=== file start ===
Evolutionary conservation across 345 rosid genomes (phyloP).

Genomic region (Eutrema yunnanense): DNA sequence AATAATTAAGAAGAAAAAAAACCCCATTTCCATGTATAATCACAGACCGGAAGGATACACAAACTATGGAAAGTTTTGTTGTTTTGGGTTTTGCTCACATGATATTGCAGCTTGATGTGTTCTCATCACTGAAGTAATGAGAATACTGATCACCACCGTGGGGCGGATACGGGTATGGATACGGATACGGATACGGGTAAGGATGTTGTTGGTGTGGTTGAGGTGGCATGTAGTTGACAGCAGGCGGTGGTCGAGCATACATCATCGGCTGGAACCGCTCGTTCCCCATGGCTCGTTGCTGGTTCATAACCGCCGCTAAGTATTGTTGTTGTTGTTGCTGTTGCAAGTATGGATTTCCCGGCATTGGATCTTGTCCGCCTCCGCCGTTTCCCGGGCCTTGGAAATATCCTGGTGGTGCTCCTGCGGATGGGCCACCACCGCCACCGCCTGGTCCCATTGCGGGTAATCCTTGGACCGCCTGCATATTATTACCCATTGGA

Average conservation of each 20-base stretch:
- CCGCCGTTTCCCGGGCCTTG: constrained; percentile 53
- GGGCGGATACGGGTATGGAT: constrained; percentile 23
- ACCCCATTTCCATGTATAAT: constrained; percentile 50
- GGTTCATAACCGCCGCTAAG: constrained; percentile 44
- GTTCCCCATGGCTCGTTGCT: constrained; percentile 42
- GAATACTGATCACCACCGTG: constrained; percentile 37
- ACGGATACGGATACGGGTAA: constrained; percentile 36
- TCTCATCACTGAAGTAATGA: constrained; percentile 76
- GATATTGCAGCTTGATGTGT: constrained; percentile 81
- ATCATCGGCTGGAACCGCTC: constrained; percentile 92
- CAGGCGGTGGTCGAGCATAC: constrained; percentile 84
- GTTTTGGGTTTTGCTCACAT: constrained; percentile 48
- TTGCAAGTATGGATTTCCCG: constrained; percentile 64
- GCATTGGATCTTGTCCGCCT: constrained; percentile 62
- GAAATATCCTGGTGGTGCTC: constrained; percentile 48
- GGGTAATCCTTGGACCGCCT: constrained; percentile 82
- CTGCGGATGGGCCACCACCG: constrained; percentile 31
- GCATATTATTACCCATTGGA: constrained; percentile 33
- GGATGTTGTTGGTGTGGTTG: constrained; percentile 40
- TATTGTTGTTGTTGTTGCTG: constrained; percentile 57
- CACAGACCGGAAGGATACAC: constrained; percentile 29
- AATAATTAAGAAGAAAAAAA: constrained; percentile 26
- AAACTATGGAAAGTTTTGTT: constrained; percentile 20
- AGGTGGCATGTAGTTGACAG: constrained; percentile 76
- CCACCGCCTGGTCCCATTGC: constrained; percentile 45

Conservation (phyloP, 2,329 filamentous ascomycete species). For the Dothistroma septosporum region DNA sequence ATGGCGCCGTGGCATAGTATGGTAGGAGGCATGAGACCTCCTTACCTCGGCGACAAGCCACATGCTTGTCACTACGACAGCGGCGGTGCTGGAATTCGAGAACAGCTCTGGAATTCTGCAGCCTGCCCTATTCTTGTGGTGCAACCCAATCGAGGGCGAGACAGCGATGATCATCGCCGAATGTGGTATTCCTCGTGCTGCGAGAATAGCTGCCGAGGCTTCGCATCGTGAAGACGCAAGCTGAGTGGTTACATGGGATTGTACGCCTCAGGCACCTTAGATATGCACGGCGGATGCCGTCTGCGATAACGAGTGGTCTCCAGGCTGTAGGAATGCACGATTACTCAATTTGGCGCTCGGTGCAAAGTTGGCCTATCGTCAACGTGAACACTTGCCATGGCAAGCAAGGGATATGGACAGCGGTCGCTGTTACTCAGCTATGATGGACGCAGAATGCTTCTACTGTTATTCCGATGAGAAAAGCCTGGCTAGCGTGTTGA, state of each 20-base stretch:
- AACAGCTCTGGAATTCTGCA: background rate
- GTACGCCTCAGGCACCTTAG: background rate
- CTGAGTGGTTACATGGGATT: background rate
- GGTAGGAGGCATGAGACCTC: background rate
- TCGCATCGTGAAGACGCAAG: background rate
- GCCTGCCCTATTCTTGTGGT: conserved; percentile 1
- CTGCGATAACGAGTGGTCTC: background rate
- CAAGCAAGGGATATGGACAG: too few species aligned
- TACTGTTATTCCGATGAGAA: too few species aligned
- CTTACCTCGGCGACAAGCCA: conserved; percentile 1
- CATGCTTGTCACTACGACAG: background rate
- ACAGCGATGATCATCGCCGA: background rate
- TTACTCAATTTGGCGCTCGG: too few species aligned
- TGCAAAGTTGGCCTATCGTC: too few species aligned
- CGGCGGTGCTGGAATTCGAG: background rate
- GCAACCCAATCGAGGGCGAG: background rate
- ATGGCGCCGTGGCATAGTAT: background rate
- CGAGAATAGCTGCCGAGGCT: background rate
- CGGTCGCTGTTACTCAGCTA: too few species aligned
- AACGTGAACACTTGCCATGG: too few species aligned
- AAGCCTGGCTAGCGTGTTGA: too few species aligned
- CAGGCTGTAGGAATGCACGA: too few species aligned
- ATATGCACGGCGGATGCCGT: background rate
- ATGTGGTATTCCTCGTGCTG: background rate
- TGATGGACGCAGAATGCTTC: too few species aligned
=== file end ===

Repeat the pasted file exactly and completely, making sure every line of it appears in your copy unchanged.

Evolutionary conservation across 345 rosid genomes (phyloP).

Genomic region (Eutrema yunnanense): DNA sequence AATAATTAAGAAGAAAAAAAACCCCATTTCCATGTATAATCACAGACCGGAAGGATACACAAACTATGGAAAGTTTTGTTGTTTTGGGTTTTGCTCACATGATATTGCAGCTTGATGTGTTCTCATCACTGAAGTAATGAGAATACTGATCACCACCGTGGGGCGGATACGGGTATGGATACGGATACGGATACGGGTAAGGATGTTGTTGGTGTGGTTGAGGTGGCATGTAGTTGACAGCAGGCGGTGGTCGAGCATACATCATCGGCTGGAACCGCTCGTTCCCCATGGCTCGTTGCTGGTTCATAACCGCCGCTAAGTATTGTTGTTGTTGTTGCTGTTGCAAGTATGGATTTCCCGGCATTGGATCTTGTCCGCCTCCGCCGTTTCCCGGGCCTTGGAAATATCCTGGTGGTGCTCCTGCGGATGGGCCACCACCGCCACCGCCTGGTCCCATTGCGGGTAATCCTTGGACCGCCTGCATATTATTACCCATTGGA

Average conservation of each 20-base stretch:
- CCGCCGTTTCCCGGGCCTTG: constrained; percentile 53
- GGGCGGATACGGGTATGGAT: constrained; percentile 23
- ACCCCATTTCCATGTATAAT: constrained; percentile 50
- GGTTCATAACCGCCGCTAAG: constrained; percentile 44
- GTTCCCCATGGCTCGTTGCT: constrained; percentile 42
- GAATACTGATCACCACCGTG: constrained; percentile 37
- ACGGATACGGATACGGGTAA: constrained; percentile 36
- TCTCATCACTGAAGTAATGA: constrained; percentile 76
- GATATTGCAGCTTGATGTGT: constrained; percentile 81
- ATCATCGGCTGGAACCGCTC: constrained; percentile 92
- CAGGCGGTGGTCGAGCATAC: constrained; percentile 84
- GTTTTGGGTTTTGCTCACAT: constrained; percentile 48
- TTGCAAGTATGGATTTCCCG: constrained; percentile 64
- GCATTGGATCTTGTCCGCCT: constrained; percentile 62
- GAAATATCCTGGTGGTGCTC: constrained; percentile 48
- GGGTAATCCTTGGACCGCCT: constrained; percentile 82
- CTGCGGATGGGCCACCACCG: constrained; percentile 31
- GCATATTATTACCCATTGGA: constrained; percentile 33
- GGATGTTGTTGGTGTGGTTG: constrained; percentile 40
- TATTGTTGTTGTTGTTGCTG: constrained; percentile 57
- CACAGACCGGAAGGATACAC: constrained; percentile 29
- AATAATTAAGAAGAAAAAAA: constrained; percentile 26
- AAACTATGGAAAGTTTTGTT: constrained; percentile 20
- AGGTGGCATGTAGTTGACAG: constrained; percentile 76
- CCACCGCCTGGTCCCATTGC: constrained; percentile 45

Conservation (phyloP, 2,329 filamentous ascomycete species). For the Dothistroma septosporum region DNA sequence ATGGCGCCGTGGCATAGTATGGTAGGAGGCATGAGACCTCCTTACCTCGGCGACAAGCCACATGCTTGTCACTACGACAGCGGCGGTGCTGGAATTCGAGAACAGCTCTGGAATTCTGCAGCCTGCCCTATTCTTGTGGTGCAACCCAATCGAGGGCGAGACAGCGATGATCATCGCCGAATGTGGTATTCCTCGTGCTGCGAGAATAGCTGCCGAGGCTTCGCATCGTGAAGACGCAAGCTGAGTGGTTACATGGGATTGTACGCCTCAGGCACCTTAGATATGCACGGCGGATGCCGTCTGCGATAACGAGTGGTCTCCAGGCTGTAGGAATGCACGATTACTCAATTTGGCGCTCGGTGCAAAGTTGGCCTATCGTCAACGTGAACACTTGCCATGGCAAGCAAGGGATATGGACAGCGGTCGCTGTTACTCAGCTATGATGGACGCAGAATGCTTCTACTGTTATTCCGATGAGAAAAGCCTGGCTAGCGTGTTGA, state of each 20-base stretch:
- AACAGCTCTGGAATTCTGCA: background rate
- GTACGCCTCAGGCACCTTAG: background rate
- CTGAGTGGTTACATGGGATT: background rate
- GGTAGGAGGCATGAGACCTC: background rate
- TCGCATCGTGAAGACGCAAG: background rate
- GCCTGCCCTATTCTTGTGGT: conserved; percentile 1
- CTGCGATAACGAGTGGTCTC: background rate
- CAAGCAAGGGATATGGACAG: too few species aligned
- TACTGTTATTCCGATGAGAA: too few species aligned
- CTTACCTCGGCGACAAGCCA: conserved; percentile 1
- CATGCTTGTCACTACGACAG: background rate
- ACAGCGATGATCATCGCCGA: background rate
- TTACTCAATTTGGCGCTCGG: too few species aligned
- TGCAAAGTTGGCCTATCGTC: too few species aligned
- CGGCGGTGCTGGAATTCGAG: background rate
- GCAACCCAATCGAGGGCGAG: background rate
- ATGGCGCCGTGGCATAGTAT: background rate
- CGAGAATAGCTGCCGAGGCT: background rate
- CGGTCGCTGTTACTCAGCTA: too few species aligned
- AACGTGAACACTTGCCATGG: too few species aligned
- AAGCCTGGCTAGCGTGTTGA: too few species aligned
- CAGGCTGTAGGAATGCACGA: too few species aligned
- ATATGCACGGCGGATGCCGT: background rate
- ATGTGGTATTCCTCGTGCTG: background rate
- TGATGGACGCAGAATGCTTC: too few species aligned